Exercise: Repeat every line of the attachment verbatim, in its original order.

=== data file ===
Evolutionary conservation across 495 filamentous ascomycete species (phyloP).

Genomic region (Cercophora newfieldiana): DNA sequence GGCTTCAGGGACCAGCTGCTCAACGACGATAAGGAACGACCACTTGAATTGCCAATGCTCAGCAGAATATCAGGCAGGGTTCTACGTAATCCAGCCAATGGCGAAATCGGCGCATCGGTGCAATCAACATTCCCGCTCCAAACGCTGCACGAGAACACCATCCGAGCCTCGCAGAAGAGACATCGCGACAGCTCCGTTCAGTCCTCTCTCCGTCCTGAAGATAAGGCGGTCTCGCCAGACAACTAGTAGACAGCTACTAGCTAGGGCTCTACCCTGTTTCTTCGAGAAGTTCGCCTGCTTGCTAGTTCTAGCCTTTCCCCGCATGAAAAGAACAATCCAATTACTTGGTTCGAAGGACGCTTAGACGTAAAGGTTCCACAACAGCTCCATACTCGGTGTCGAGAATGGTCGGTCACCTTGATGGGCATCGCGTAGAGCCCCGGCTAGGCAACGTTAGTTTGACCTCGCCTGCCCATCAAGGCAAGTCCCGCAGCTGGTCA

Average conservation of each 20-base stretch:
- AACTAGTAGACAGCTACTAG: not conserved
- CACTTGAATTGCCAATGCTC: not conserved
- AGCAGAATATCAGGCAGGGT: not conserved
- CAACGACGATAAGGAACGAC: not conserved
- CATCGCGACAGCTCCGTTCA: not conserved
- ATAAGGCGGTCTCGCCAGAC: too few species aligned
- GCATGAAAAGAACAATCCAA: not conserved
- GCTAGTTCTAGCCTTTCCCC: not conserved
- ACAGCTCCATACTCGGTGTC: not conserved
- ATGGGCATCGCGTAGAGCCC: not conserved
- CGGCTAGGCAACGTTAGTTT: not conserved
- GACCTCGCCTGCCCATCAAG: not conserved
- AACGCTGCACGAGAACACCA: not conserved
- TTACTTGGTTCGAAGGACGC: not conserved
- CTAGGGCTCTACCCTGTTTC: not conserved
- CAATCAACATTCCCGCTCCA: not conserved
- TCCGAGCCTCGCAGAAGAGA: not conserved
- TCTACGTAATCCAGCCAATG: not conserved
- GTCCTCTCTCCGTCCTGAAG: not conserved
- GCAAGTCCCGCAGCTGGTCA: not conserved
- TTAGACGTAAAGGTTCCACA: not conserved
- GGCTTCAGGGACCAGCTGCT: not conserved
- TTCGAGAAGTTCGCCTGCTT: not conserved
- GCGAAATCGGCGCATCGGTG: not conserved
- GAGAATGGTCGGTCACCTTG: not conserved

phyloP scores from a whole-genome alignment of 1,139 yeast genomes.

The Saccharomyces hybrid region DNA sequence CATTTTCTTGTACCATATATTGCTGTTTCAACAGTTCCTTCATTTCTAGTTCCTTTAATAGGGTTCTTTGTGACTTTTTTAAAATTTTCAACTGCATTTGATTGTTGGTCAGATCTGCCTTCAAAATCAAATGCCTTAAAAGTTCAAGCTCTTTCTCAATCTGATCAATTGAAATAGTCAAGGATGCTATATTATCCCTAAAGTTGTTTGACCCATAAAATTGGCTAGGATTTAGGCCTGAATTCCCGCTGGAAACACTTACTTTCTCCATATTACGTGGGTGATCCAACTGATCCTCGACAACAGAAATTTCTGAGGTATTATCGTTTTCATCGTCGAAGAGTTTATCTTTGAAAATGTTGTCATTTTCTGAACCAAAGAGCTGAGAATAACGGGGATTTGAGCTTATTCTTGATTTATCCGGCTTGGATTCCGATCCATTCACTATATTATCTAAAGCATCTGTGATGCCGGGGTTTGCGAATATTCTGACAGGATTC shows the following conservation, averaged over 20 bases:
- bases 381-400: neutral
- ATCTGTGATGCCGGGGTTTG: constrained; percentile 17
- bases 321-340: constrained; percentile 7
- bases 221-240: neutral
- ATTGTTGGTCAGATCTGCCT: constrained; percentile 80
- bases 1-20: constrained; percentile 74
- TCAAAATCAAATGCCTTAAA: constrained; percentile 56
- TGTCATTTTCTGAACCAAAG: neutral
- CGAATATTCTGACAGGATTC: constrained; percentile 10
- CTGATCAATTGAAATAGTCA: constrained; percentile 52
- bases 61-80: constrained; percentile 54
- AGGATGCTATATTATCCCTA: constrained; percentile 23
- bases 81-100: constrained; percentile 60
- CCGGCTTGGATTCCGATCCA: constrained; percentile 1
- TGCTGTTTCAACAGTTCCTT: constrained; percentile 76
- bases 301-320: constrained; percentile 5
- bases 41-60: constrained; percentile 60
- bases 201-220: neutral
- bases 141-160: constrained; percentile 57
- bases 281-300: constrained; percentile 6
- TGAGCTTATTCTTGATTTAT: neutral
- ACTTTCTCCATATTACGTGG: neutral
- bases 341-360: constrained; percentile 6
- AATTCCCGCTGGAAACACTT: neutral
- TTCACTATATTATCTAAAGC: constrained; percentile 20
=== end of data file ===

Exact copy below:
Evolutionary conservation across 495 filamentous ascomycete species (phyloP).

Genomic region (Cercophora newfieldiana): DNA sequence GGCTTCAGGGACCAGCTGCTCAACGACGATAAGGAACGACCACTTGAATTGCCAATGCTCAGCAGAATATCAGGCAGGGTTCTACGTAATCCAGCCAATGGCGAAATCGGCGCATCGGTGCAATCAACATTCCCGCTCCAAACGCTGCACGAGAACACCATCCGAGCCTCGCAGAAGAGACATCGCGACAGCTCCGTTCAGTCCTCTCTCCGTCCTGAAGATAAGGCGGTCTCGCCAGACAACTAGTAGACAGCTACTAGCTAGGGCTCTACCCTGTTTCTTCGAGAAGTTCGCCTGCTTGCTAGTTCTAGCCTTTCCCCGCATGAAAAGAACAATCCAATTACTTGGTTCGAAGGACGCTTAGACGTAAAGGTTCCACAACAGCTCCATACTCGGTGTCGAGAATGGTCGGTCACCTTGATGGGCATCGCGTAGAGCCCCGGCTAGGCAACGTTAGTTTGACCTCGCCTGCCCATCAAGGCAAGTCCCGCAGCTGGTCA

Average conservation of each 20-base stretch:
- AACTAGTAGACAGCTACTAG: not conserved
- CACTTGAATTGCCAATGCTC: not conserved
- AGCAGAATATCAGGCAGGGT: not conserved
- CAACGACGATAAGGAACGAC: not conserved
- CATCGCGACAGCTCCGTTCA: not conserved
- ATAAGGCGGTCTCGCCAGAC: too few species aligned
- GCATGAAAAGAACAATCCAA: not conserved
- GCTAGTTCTAGCCTTTCCCC: not conserved
- ACAGCTCCATACTCGGTGTC: not conserved
- ATGGGCATCGCGTAGAGCCC: not conserved
- CGGCTAGGCAACGTTAGTTT: not conserved
- GACCTCGCCTGCCCATCAAG: not conserved
- AACGCTGCACGAGAACACCA: not conserved
- TTACTTGGTTCGAAGGACGC: not conserved
- CTAGGGCTCTACCCTGTTTC: not conserved
- CAATCAACATTCCCGCTCCA: not conserved
- TCCGAGCCTCGCAGAAGAGA: not conserved
- TCTACGTAATCCAGCCAATG: not conserved
- GTCCTCTCTCCGTCCTGAAG: not conserved
- GCAAGTCCCGCAGCTGGTCA: not conserved
- TTAGACGTAAAGGTTCCACA: not conserved
- GGCTTCAGGGACCAGCTGCT: not conserved
- TTCGAGAAGTTCGCCTGCTT: not conserved
- GCGAAATCGGCGCATCGGTG: not conserved
- GAGAATGGTCGGTCACCTTG: not conserved

phyloP scores from a whole-genome alignment of 1,139 yeast genomes.

The Saccharomyces hybrid region DNA sequence CATTTTCTTGTACCATATATTGCTGTTTCAACAGTTCCTTCATTTCTAGTTCCTTTAATAGGGTTCTTTGTGACTTTTTTAAAATTTTCAACTGCATTTGATTGTTGGTCAGATCTGCCTTCAAAATCAAATGCCTTAAAAGTTCAAGCTCTTTCTCAATCTGATCAATTGAAATAGTCAAGGATGCTATATTATCCCTAAAGTTGTTTGACCCATAAAATTGGCTAGGATTTAGGCCTGAATTCCCGCTGGAAACACTTACTTTCTCCATATTACGTGGGTGATCCAACTGATCCTCGACAACAGAAATTTCTGAGGTATTATCGTTTTCATCGTCGAAGAGTTTATCTTTGAAAATGTTGTCATTTTCTGAACCAAAGAGCTGAGAATAACGGGGATTTGAGCTTATTCTTGATTTATCCGGCTTGGATTCCGATCCATTCACTATATTATCTAAAGCATCTGTGATGCCGGGGTTTGCGAATATTCTGACAGGATTC shows the following conservation, averaged over 20 bases:
- bases 381-400: neutral
- ATCTGTGATGCCGGGGTTTG: constrained; percentile 17
- bases 321-340: constrained; percentile 7
- bases 221-240: neutral
- ATTGTTGGTCAGATCTGCCT: constrained; percentile 80
- bases 1-20: constrained; percentile 74
- TCAAAATCAAATGCCTTAAA: constrained; percentile 56
- TGTCATTTTCTGAACCAAAG: neutral
- CGAATATTCTGACAGGATTC: constrained; percentile 10
- CTGATCAATTGAAATAGTCA: constrained; percentile 52
- bases 61-80: constrained; percentile 54
- AGGATGCTATATTATCCCTA: constrained; percentile 23
- bases 81-100: constrained; percentile 60
- CCGGCTTGGATTCCGATCCA: constrained; percentile 1
- TGCTGTTTCAACAGTTCCTT: constrained; percentile 76
- bases 301-320: constrained; percentile 5
- bases 41-60: constrained; percentile 60
- bases 201-220: neutral
- bases 141-160: constrained; percentile 57
- bases 281-300: constrained; percentile 6
- TGAGCTTATTCTTGATTTAT: neutral
- ACTTTCTCCATATTACGTGG: neutral
- bases 341-360: constrained; percentile 6
- AATTCCCGCTGGAAACACTT: neutral
- TTCACTATATTATCTAAAGC: constrained; percentile 20